Vanessa Lyons, Ph.D., RN, CNOR(e), CNE, is the Access and Success coordinator and the LPN-to-RN Bridge coordinator of the associate degree nursing program at West Kentucky Community and Technical College in Paducah. She is pictured here teaching. (Photo provided)
LOUISVILLE – Adelaide Quaye-Mansell always liked caring for people, so becoming a nurse was her “passion” goal.
In fact, when she was 15 back in Ghana, before moving to the United States, she helped nurse her bedridden uncle back to health.
She cooked for him and gave him medicine. She was in awe as she watched him recover.
“I love to care about … when people are sick,” the Louisville woman, 42, said. “I feel like I need to help them.”
Quaye-Mansell enrolled in Galen College of Nursing’s Louisville campus in 2020.
But the COVID-19 pandemic that interrupted other prospective nurses’ education hurt her too, she said. Her entire nursing education was during a public health crisis that restricted in-person learning opportunities.
“Most of our clinical hours (were) done on Zoom,” Quaye-Mansell said. So when she graduated in 2022, she couldn’t immediately pass the international standard exam and get the coveted RN behind her name.
Not until, that is, a year later when she attended a free prep course through the Kentucky Community and Technical College System.
She blames COVID-19 for the delay.
The free prep course
Vanessa Lyons, the LPN to RN Bridge Coordinator at West Kentucky Community and Technical College in Paducah, said the free prep course Quaye-Mansell and others attended was birthed out of a desire to get more nurses in the state.
Kentucky — and the nation — have a well-documented nursing shortage, exacerbated by COVID-19 burnout and an aging worker population.
Mass shutdowns and restrictions stunted the normal education trajectory for Kentucky’s next generation of nurses.
“Students, as a result of the pandemic, had less access to clinical facilities, less time in those clinical settings,” Lyons said. “That’s a very important component for students’ success: to be able to link what they’re learning in the classroom to real world nursing.”
On top of that, many nursing students work in the health-care field while in school, meaning they were doubly impacted by the pandemic — both in the classroom and in the field.
“So the stressors of mandatory overtime and short shifts and exposure to COVID and all of those stressors that health-care workers were experiencing, our students were also experiencing,” said Lyons.
That made it difficult to officially become a registered nurse post graduation. Nursing graduates must pass the National Council Licensure Examination (NCLEX) to prove they can safely practice nursing.
The exam tests “critical thinking skills using information students learned in their registered nursing or vocational nursing school,” according to nurse.org. “The goal of the NCLEX is to ensure that graduates can make quality nursing judgments and provide safe patient care.”
To qualify for the free prep course through the Kentucky Community and Technical College System, which stretched from the first week of January to late March, students had to have failed the NCLEX twice.
Throughout their course, they took assessment tests, reviewed content, and strategized on how to approach studies and the exam.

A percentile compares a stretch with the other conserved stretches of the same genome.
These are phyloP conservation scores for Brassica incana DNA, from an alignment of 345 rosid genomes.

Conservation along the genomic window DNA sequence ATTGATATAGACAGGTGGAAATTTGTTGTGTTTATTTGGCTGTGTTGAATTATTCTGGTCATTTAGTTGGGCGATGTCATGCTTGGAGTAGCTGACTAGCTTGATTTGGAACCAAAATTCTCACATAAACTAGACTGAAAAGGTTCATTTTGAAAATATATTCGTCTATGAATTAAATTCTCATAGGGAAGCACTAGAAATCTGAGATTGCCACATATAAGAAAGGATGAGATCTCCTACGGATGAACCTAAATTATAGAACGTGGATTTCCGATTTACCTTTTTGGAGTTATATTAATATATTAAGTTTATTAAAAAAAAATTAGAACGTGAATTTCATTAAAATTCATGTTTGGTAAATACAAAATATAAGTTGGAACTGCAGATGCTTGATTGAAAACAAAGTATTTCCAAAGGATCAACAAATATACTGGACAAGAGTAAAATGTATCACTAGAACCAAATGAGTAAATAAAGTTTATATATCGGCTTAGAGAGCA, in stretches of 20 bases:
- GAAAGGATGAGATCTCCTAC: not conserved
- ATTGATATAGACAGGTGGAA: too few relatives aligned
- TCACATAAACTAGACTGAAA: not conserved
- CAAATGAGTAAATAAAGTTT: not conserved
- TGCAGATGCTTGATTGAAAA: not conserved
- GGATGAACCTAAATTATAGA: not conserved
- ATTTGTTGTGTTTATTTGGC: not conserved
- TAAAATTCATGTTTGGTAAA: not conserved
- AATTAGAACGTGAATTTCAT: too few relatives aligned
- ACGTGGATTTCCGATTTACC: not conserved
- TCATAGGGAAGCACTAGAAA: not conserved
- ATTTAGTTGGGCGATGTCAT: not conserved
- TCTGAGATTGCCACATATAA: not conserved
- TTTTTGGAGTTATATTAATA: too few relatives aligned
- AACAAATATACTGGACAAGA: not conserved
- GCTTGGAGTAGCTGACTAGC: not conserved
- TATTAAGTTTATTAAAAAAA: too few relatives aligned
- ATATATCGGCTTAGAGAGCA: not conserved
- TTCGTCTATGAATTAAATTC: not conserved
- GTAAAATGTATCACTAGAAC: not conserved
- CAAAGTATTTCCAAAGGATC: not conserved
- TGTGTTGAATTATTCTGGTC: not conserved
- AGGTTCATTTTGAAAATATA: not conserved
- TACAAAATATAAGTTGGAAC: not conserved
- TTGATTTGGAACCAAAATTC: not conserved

Quaye-Mansel took the NCLEX twice in 2022 — in June and September. She didn’t pass either time, and said she felt alone during that time.
“When you come out of school (it’s) like you’re on your own,” she said. “So you have to figure out how to study to pass the test.”
She planned to take the exam a third time in January when she received an email from KCTCS in December telling her she qualified for the free prep course.
For three months, the course was her life. Eight hours a day, she studied for the NCLEX.
“It’s a full time job,” she said. “The workload is very overwhelming.” But Lyons and others in the program coached her through her studies and helped her strategize the test. She had a support system.
“With this program … you have everybody around at least one once a week. You get your teachers if you have any problems,” she said. “You go through some case study, you ask questions and it just helps you to do best in everything that you’re doing. So the program was helpful.”
She took the NCLEX in late March for the third time.
How successful was the program?
Twenty-five Kentuckians — most of whom were from Louisville and Lexington — enrolled in the course. KCTCS reached out to those whom the Kentucky Board of Nursing identified as not having passed the NCLEX yet. There was no application process.
Of those who enrolled in the course, three were unable to take the exam. Ten passed the NCLEX after the prep course.
“We’re really excited with that outcome,” Lyons said.
And while she knows getting more nurses over the exam hurdle is important for the state’s workforce, she said, she also wants to help Kentuckians feel more fulfilled.
“These are people who have put forth the time and effort and money into a nursing program and have not been able to see that payoff yet,” Lyons said. “And many of these students have barriers where they’re from low income, difficult family life. And passing that licensure exam is their ticket to a better life.”
She’s going to volunteer her time this summer to keep working with those who didn’t pass, she said.
KCTCS officials say the plan now is to start the next prep course round in late summer.
‘We’ll be here forever’
Quaye-Mansel has lived in Kentucky for about 15 years now and plans to stay here with her husband and three children.
She will work as a nurse in the commonwealth, doing what she loves while helping to address the nursing shortage.
She likes Kentucky because it’s family oriented, she said, and peaceful.
It’s quiet compared to other places she’s lived, she said. “We’ll be here forever.”
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